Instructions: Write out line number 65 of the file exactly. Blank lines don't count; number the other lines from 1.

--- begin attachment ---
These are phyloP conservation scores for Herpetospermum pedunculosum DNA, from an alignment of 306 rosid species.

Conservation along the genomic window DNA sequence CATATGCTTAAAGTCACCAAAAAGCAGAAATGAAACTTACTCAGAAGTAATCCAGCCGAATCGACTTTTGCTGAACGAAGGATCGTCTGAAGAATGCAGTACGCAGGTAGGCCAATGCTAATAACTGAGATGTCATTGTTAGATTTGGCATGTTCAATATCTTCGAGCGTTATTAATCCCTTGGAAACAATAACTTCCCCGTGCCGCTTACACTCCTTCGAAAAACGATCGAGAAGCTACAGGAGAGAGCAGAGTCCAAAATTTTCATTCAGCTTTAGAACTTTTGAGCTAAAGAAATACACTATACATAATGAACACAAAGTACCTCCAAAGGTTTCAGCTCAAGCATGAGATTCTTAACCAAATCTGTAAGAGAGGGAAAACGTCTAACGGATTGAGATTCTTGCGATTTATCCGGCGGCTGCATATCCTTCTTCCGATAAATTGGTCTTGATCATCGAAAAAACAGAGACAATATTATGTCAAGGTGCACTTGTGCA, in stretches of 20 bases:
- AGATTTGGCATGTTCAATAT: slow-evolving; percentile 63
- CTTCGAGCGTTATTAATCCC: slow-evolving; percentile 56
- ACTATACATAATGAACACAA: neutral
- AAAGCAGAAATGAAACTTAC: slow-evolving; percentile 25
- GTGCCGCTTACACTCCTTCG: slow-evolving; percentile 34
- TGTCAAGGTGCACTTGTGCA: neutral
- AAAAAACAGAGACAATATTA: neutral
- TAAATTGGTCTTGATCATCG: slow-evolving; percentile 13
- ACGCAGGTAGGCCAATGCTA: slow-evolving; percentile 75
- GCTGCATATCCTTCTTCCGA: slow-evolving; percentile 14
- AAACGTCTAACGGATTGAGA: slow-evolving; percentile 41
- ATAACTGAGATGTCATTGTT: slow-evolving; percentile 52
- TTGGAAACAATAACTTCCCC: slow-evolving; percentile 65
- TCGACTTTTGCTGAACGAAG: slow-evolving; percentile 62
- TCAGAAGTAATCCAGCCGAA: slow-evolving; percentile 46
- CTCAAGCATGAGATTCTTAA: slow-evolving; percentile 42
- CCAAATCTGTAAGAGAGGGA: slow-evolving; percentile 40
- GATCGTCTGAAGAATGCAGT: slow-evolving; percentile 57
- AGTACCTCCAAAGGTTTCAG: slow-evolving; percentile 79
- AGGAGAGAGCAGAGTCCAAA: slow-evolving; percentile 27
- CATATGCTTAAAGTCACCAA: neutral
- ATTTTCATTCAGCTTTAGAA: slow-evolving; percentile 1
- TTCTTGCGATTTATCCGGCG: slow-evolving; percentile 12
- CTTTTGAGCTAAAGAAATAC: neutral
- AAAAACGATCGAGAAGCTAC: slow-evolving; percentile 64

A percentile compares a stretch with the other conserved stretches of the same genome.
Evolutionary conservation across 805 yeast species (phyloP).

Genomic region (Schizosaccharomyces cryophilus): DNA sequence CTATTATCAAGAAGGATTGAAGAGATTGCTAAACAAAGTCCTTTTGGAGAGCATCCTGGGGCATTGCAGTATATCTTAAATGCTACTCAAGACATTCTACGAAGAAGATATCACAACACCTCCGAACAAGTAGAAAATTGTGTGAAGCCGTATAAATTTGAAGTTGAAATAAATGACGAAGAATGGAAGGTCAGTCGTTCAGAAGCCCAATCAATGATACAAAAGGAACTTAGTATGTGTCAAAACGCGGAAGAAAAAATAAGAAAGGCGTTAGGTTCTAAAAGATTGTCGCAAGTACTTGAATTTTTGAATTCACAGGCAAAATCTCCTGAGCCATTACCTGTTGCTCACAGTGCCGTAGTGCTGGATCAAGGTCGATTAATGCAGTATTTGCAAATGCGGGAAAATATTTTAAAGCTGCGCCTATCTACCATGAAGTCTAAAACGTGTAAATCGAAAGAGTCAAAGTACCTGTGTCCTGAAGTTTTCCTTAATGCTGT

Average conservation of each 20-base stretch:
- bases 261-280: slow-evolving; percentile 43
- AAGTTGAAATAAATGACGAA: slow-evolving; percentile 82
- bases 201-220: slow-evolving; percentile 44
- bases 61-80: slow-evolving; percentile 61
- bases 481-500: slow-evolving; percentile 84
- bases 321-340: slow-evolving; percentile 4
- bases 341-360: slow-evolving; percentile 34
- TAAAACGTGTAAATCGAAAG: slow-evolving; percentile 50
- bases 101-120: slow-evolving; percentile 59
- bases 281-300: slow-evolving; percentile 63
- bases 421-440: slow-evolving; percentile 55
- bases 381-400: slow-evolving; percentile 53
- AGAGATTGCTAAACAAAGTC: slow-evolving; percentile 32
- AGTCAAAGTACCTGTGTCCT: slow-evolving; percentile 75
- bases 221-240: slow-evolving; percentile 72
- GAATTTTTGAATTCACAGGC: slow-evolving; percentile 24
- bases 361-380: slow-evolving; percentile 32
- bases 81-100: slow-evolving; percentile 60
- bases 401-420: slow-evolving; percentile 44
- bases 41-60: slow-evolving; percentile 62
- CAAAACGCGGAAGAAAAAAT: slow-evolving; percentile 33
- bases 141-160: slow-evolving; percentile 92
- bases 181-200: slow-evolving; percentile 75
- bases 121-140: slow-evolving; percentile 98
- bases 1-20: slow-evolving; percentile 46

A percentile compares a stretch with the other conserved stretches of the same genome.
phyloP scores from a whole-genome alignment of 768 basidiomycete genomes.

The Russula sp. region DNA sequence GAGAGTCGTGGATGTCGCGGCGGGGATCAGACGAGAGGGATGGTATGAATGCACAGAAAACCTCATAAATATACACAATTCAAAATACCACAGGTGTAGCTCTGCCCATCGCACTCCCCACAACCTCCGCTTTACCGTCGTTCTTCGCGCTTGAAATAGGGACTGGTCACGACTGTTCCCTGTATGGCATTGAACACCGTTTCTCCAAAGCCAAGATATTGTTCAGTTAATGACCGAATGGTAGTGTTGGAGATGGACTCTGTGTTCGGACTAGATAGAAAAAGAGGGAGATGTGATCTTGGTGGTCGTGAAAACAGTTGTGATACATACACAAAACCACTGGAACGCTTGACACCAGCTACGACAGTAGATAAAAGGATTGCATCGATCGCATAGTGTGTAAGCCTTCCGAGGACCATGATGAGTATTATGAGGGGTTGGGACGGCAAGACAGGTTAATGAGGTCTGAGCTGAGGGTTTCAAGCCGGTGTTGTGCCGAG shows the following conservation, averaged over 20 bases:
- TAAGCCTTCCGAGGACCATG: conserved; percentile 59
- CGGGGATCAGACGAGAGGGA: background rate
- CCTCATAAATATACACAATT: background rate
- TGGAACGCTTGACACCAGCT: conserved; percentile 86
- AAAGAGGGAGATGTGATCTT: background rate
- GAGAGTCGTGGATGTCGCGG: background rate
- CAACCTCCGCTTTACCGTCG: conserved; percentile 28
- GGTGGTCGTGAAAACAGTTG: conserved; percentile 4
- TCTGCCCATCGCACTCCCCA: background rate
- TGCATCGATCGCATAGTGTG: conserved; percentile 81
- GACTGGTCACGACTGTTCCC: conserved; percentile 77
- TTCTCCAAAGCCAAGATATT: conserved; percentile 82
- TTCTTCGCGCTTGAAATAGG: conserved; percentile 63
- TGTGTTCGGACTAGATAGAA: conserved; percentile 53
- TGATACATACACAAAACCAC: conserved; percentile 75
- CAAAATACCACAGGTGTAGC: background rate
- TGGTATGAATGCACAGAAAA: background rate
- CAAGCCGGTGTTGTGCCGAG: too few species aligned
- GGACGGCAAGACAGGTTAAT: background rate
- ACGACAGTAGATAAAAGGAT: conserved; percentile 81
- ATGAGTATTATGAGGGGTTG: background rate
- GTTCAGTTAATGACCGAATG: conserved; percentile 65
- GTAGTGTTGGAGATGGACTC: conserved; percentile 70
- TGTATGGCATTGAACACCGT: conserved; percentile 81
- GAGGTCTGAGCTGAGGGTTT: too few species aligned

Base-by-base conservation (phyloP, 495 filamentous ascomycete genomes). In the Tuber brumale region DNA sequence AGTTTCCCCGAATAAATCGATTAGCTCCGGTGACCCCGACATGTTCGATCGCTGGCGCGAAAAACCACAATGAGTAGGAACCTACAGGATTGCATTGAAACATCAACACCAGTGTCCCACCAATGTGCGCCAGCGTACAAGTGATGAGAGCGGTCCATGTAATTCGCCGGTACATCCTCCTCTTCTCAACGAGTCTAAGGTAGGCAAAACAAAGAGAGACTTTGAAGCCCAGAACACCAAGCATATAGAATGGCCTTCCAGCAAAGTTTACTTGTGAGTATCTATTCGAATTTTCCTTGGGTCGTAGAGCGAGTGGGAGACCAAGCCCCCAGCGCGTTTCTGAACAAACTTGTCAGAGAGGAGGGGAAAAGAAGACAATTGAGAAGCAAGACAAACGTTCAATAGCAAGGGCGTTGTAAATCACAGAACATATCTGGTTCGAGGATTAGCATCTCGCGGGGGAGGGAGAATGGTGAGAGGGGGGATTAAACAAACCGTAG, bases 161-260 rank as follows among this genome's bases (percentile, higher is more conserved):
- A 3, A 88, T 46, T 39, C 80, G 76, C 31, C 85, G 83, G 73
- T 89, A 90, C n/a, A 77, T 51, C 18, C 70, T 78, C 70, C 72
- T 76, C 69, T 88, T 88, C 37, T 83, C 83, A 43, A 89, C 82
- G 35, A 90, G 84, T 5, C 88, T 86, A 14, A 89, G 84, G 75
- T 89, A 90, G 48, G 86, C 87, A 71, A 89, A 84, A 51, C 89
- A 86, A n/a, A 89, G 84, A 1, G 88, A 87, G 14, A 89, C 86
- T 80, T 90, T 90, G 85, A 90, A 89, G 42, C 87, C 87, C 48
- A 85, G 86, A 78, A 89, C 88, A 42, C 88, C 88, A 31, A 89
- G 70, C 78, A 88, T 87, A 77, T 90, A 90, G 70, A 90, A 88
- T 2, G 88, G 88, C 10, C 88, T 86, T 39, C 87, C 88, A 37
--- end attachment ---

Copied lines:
- GAGAGTCGTGGATGTCGCGG: background rate